Why does the gas price affect the price of electricity in the EU? After all, natural gas accounts only for about 20 percent of the EU’s electricity generation. Unfortunately for the people in the EU region, not only the gas market but also the electricity market has been “liberalized” under the market reforms in the EU. The energy mix in the grid is determined by energy market auctions, in which private electricity producers bid their prices and the quantity they will supply to the electricity grid. These bids are accepted, in order from lowest to highest, until the next day’s predicted demand is fully met. The last bidder’s price then becomes the price for all producers. In the language of Milton Friedman’s followers—who were known as the Chicago Boys—this price offered by the last bidder is its “marginal price” discovered through the market auction of electricity and, therefore, is the “natural” price of electricity. For readers who might have followed the recently concluded elections in Chile, Augusto Pinochet—who was a military dictator in Chile from 1973 to 1990—introduced the Constitution of 1980 in Chile and had incorporated the above principle in a constitutional guarantee to the neoliberal reforms in the electricity sector in the country. Hopefully, the victory of the left in the presidential elections in Chile and the earlier referendum on rewritingthe Chilean constitution will also address this issue. Interestingly, it was not the former Prime Minister of UK Margaret Thatcher—as is commonly thought—who started the electricity “reforms” but Pinochet’s bloody regime in Chile.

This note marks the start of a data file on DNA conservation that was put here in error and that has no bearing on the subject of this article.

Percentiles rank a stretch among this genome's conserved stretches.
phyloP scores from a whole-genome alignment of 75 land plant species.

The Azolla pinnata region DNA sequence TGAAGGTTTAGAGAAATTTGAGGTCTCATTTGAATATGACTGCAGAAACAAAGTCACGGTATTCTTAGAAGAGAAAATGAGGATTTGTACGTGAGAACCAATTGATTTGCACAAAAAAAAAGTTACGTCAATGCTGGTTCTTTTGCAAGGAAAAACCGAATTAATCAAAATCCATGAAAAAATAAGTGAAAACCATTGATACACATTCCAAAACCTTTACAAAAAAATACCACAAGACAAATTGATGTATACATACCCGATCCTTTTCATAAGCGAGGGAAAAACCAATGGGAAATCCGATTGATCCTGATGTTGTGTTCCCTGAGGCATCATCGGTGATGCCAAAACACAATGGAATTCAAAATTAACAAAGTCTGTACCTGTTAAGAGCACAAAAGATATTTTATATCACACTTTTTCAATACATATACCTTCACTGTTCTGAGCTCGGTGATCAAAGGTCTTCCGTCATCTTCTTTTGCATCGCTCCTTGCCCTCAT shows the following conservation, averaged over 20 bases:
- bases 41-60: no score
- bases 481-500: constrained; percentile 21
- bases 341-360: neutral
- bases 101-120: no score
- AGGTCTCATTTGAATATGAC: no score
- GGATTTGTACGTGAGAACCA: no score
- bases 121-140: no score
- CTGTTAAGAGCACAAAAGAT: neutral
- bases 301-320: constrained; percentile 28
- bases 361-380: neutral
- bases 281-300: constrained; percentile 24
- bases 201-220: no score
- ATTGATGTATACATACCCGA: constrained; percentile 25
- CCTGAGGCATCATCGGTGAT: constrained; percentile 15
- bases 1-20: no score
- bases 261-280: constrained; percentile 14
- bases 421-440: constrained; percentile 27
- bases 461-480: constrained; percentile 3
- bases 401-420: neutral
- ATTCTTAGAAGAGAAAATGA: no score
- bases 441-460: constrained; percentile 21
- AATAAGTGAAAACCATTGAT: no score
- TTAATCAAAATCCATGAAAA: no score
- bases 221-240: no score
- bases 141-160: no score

At present in the EU, natural gas is the marginal producer, and that is why the price of gas also determines the price of electricity in Europe. This explains the almost 200 percent rise in electricity price in Europe in 2020. In 2021, according to an October 2021 report by the European Commission, “Gas prices are increasing globally, but more significantly in net importer regional markets like Asia and the EU. So far in 2021, prices tripled in [the] EU and more than doubled in Asia while only doubling in the U.S.” [emphasis added].